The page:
How Laser Hair Removal Works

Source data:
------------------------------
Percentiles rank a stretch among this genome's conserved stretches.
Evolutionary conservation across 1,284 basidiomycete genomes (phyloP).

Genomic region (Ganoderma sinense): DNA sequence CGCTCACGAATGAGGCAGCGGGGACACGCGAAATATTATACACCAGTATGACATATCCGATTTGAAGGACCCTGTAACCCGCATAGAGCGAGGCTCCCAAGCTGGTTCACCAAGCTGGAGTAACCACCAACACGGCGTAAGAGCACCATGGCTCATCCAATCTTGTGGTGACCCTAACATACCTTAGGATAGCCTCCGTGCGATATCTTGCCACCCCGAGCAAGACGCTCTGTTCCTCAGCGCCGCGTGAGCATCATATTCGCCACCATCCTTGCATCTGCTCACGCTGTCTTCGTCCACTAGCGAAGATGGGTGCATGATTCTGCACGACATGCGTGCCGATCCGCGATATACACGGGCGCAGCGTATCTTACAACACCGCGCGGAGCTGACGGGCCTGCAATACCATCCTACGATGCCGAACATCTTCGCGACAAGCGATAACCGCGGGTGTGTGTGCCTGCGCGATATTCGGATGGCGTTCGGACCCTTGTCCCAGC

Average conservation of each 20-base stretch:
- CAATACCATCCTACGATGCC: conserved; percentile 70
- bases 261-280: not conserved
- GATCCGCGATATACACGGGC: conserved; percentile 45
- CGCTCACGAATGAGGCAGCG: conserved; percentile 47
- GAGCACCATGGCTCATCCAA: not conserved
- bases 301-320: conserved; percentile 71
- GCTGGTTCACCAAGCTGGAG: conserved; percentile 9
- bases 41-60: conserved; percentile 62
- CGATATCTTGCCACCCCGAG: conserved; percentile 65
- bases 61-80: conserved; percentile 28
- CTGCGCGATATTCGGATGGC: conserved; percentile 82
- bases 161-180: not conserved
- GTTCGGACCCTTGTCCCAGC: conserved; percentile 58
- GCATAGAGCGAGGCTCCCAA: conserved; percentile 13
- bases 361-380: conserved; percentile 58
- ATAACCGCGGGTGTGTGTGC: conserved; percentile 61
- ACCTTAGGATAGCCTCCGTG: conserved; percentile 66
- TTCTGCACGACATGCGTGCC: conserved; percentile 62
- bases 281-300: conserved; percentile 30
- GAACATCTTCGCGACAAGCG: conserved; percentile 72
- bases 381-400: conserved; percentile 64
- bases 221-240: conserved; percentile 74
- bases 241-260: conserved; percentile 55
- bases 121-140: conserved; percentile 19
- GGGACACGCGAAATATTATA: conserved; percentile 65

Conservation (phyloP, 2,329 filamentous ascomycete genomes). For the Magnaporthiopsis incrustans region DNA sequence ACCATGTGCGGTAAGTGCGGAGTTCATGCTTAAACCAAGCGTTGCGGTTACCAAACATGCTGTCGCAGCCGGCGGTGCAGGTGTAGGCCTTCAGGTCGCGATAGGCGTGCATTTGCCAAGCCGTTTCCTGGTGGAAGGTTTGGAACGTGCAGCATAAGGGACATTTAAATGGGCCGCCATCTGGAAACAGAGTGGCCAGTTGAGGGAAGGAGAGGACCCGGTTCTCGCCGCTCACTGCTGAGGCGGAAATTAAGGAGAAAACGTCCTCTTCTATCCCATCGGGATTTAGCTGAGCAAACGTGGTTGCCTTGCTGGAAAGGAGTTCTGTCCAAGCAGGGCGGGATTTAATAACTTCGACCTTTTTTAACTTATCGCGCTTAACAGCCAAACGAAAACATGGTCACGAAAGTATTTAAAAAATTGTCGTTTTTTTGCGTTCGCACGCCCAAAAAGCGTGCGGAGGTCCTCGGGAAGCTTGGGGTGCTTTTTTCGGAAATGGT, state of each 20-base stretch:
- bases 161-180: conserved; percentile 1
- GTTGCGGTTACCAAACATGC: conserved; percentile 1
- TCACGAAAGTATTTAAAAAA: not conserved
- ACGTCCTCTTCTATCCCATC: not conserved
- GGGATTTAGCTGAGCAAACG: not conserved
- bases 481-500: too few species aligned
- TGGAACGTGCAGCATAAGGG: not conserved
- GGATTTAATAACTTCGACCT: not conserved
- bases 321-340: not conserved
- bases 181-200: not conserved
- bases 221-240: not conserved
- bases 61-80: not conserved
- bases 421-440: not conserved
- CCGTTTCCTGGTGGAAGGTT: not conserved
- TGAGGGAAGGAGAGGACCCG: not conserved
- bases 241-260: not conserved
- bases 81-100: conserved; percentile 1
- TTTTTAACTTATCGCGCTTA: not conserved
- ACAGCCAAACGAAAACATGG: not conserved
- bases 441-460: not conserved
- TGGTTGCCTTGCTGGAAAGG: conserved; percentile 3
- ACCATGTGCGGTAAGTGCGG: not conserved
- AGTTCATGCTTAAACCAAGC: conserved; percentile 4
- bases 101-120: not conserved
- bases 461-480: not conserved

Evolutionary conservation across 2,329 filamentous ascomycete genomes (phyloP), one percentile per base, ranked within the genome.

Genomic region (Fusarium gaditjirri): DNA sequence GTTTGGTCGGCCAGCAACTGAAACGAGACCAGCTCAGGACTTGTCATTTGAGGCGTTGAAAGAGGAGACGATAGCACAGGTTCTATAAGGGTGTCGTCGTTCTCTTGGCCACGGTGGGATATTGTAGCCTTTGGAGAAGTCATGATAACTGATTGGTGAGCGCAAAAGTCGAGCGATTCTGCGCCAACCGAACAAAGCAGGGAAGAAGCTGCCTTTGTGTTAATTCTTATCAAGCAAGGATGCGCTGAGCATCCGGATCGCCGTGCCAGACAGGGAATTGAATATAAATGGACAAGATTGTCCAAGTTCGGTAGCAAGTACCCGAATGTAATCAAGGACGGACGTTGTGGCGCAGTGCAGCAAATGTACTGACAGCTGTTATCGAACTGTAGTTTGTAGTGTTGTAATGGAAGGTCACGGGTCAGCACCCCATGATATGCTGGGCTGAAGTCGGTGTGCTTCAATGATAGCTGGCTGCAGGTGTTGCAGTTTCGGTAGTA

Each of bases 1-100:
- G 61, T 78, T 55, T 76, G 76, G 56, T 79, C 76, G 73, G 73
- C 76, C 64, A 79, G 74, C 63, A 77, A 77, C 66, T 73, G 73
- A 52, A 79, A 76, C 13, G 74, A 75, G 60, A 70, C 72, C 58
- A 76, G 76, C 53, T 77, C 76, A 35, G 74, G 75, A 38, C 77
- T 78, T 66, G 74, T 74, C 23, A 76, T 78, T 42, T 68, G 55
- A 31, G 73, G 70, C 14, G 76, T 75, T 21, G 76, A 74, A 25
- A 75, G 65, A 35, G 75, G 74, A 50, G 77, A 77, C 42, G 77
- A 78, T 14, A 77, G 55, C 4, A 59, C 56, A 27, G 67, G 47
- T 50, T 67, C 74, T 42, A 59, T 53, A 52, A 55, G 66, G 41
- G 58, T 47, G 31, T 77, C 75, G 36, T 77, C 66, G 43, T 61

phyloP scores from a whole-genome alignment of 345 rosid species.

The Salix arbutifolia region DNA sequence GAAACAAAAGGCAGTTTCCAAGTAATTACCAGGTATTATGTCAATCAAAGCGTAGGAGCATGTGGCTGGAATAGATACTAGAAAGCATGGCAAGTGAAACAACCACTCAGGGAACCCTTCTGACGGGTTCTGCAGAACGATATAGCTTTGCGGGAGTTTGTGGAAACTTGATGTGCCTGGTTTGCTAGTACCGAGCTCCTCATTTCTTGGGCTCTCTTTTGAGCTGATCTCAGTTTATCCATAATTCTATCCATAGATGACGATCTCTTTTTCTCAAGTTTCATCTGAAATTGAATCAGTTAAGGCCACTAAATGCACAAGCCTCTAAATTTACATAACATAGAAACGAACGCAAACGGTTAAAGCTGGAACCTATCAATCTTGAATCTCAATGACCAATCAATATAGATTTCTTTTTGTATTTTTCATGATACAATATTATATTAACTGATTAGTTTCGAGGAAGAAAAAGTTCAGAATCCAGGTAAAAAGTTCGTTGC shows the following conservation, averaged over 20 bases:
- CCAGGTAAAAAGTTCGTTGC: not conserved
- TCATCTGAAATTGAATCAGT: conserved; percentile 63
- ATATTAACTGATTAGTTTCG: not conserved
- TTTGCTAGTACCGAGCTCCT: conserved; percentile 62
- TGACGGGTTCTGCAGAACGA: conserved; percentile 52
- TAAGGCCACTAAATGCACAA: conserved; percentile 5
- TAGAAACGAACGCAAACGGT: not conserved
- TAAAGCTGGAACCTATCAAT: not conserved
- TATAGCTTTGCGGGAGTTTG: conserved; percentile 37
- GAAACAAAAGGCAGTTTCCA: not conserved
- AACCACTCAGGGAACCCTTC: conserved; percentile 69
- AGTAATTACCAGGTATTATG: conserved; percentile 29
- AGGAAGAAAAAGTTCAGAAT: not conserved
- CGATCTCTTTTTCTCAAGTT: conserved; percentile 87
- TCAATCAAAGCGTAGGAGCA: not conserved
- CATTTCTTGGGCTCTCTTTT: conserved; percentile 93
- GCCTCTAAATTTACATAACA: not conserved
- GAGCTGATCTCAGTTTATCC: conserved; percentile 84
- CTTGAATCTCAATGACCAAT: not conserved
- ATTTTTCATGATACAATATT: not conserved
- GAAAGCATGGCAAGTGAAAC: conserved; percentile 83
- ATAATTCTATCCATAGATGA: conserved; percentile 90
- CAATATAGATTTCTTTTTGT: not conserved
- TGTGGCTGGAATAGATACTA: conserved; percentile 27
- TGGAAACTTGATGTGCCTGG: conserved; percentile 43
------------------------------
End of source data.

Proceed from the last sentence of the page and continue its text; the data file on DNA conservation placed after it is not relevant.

During laser hair removal, a laser emits light energy that travels through the skin and is absorbed by the pigment in the hair follicle and hair shaft. Pigments are the substances that give skin and hair its color. The laser works by selective photothermolysis, which means that the light energy is selectively absorbed by pigmented areas. Hair follicles that are in the anagen, or active growth phase, have the largest amount of melanin, or pigment, and can absorb light energy from the laser. However, hair follicles that are in catagen or telogen growth phases are less pigmented. Therefore, these follicles do not absorb light energy as well and hair growth is not impaired. The energy, or heat, from the laser damages the hair follicle, which impairs its ability to grow hair. With time, the hairs that were present in the damaged follicles will fall out, resulting in a smoother appearance and less hair growth.